Waltz cites historical examples to support his point of view, but none of these resemble the case of Iran; take for example his basic comparison that Iran today is like North Korea in the early 1990s. I have studied Iranian politics for more than a decade, and I have gotten to know personalities who were, until recently, considered to be symbols of the ruling regime in Tehran. Hence I am able to say impartially – and on a personal level I have a keen interest in Persian history and civilization – that the ideas which Waltz is basing his opinions on are invalid. It cannot be said that Iran obtaining nuclear weaponry would achieve stability, or that the Iranian regime is only seeking nuclear weapons because it wants to preserve and protect itself from external threats.
The conservatives in Tehran chose to adopt an overt uranium enrichment policy (in 2005) only after they had removed all their competitors on the domestic scene through intimidation and force, at a time when Tehran was enjoying positive regional and international relations thanks to the efforts exerted by the reformist movement since the mid-1990s. It might be said that Tehran was afraid of Washington after US marines were stationed along the Iran-Iraqi border, but Iranian commentators themselves have asserted that Tehran has benefited from the US overthrowing two of its most prominent opponents, Saddam Hussein in Iraq and the Taliban in Afghanistan. There are even American and Iranian testimonies and documents indicating that Tehran secretly contributed and collaborated with the US in its wars in Afghanistan and Iraq.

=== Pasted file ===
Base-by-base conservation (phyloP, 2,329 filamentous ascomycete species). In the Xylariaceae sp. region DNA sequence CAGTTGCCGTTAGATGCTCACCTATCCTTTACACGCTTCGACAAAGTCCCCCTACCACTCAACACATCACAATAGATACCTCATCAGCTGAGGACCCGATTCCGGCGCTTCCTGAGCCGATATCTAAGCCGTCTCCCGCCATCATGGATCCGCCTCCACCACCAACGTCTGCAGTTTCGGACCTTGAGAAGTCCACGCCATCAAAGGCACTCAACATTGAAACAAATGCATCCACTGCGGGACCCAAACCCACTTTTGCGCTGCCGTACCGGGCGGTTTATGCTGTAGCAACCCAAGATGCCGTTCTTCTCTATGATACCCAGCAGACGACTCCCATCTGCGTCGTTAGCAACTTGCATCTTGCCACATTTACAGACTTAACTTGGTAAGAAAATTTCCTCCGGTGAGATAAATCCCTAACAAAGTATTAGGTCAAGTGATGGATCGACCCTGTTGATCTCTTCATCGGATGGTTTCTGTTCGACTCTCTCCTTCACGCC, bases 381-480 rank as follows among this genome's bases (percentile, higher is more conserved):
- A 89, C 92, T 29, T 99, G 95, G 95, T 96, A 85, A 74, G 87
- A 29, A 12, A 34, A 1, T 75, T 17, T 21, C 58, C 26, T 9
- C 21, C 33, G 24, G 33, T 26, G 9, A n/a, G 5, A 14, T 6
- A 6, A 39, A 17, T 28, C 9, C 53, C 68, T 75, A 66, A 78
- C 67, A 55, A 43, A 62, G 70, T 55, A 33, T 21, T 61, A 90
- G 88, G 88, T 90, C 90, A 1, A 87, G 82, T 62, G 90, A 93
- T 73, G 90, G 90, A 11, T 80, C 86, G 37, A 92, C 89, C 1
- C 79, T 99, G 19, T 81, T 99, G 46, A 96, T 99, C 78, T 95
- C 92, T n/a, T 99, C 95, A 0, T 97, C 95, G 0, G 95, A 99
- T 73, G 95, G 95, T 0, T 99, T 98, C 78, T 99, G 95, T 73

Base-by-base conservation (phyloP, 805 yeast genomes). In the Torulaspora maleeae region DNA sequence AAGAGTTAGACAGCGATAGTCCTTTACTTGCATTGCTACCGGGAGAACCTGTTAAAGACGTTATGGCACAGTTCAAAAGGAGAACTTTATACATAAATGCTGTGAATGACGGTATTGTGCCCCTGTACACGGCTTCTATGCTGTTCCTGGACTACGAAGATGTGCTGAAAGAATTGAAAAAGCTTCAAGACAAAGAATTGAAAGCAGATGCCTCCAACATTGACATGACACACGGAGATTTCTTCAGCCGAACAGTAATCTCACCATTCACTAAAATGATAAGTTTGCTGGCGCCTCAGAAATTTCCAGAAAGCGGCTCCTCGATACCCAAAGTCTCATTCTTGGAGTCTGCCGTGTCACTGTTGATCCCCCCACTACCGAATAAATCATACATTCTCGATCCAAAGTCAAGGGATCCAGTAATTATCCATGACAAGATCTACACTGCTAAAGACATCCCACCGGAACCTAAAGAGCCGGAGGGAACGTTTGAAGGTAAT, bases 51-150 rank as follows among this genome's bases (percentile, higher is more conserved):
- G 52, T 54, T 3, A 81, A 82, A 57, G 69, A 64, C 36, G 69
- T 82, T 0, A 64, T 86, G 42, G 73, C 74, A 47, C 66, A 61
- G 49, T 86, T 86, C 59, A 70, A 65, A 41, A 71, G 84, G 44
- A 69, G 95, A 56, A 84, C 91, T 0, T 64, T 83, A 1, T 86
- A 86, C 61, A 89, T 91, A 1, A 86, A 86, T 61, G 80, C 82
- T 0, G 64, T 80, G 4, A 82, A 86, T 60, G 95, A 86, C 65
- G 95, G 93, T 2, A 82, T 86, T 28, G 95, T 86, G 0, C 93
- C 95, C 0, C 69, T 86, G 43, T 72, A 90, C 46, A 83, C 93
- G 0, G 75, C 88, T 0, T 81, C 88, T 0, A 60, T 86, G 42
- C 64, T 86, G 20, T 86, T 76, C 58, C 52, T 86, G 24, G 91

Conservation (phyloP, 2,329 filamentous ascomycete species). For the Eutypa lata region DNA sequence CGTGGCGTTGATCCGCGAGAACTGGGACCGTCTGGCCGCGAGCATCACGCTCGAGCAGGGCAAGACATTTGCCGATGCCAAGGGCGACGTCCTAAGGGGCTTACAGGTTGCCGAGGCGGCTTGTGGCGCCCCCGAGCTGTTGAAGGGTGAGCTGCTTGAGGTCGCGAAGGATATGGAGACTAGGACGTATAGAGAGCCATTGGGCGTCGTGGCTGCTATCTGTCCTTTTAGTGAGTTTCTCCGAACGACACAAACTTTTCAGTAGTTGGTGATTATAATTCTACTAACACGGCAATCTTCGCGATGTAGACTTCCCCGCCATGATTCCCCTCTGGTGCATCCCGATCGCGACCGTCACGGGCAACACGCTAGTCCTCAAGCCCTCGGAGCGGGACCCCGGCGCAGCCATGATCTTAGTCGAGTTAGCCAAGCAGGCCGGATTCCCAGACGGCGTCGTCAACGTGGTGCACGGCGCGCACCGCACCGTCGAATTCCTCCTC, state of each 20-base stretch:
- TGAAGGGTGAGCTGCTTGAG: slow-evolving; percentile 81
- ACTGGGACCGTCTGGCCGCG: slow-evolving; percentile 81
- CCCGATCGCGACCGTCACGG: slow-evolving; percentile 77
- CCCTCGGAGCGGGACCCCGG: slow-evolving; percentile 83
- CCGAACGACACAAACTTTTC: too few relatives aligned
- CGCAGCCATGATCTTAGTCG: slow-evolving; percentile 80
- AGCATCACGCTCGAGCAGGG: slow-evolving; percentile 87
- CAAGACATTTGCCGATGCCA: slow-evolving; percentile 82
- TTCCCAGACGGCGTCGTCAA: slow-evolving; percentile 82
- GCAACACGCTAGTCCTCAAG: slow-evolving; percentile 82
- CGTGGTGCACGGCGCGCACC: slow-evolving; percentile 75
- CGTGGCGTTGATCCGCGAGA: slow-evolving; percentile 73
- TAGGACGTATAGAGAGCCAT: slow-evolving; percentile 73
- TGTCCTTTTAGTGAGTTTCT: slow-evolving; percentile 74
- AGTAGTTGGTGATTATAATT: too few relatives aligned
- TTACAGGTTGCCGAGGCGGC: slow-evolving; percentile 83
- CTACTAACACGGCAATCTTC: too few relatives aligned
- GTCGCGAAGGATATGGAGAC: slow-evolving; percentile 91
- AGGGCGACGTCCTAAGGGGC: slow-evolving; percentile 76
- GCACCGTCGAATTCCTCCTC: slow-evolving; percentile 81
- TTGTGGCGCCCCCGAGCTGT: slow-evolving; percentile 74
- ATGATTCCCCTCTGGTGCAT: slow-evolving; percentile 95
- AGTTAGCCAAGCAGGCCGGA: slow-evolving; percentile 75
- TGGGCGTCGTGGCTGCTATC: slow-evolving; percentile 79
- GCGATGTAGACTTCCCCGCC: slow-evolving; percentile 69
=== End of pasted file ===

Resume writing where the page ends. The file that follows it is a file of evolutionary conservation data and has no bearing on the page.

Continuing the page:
When Waltz compares Iran to North Korea he has strayed from reality, particularly as the latter is a model of totalitarian hereditary governance, and its policies are confined to the two Koreas and the American-Chinese conflict in that part of the world. Meanwhile, the Iranian regime is pursuing a regional, geopolitical/religious project that goes beyond the US-Chinese or US-Russian conflicts. Iran has had longstanding rivalries – in terms of political practice – with Saudi Arabia and Iraq, and an uneasy relationship with regional powers such as Egypt, which goes beyond a traditional dispute. You could even say, as noted by political science professor Anoush Ehteshami in 2002, that the dispute between the four countries: Saudi Arabia, Iraq, Syria and Iran – acting as regional “powerbrokers” – has been ongoing since the emergence of the post-World War I regional system. All these countries have competed with one another or allied among themselves to prevent any one country from dominating the rest. At the time of the Nasserite nationalist tide, Saudi-Iranian relations improved to confront the unity agreement between Syria and Egypt. Saudi relations with Syria and Iraq improved when relations with Egypt and Iran deteriorated following the Camp David Accords and the Iranian revolution, whilst during the Iran-Iraq war Saudi-Syrian relations converged, as did relations between Egypt and Iraq. However, following the second Gulf War (1990-1991), Saudi Arabia, Egypt and Syria entered into a regional consensus against Iraq, embodied by the Damascus Declaration, which remained in effect until it was breached by President Bashar al-Assad in 2002, reaching the point of no return with the assassination of Rafik Hariri in 2005.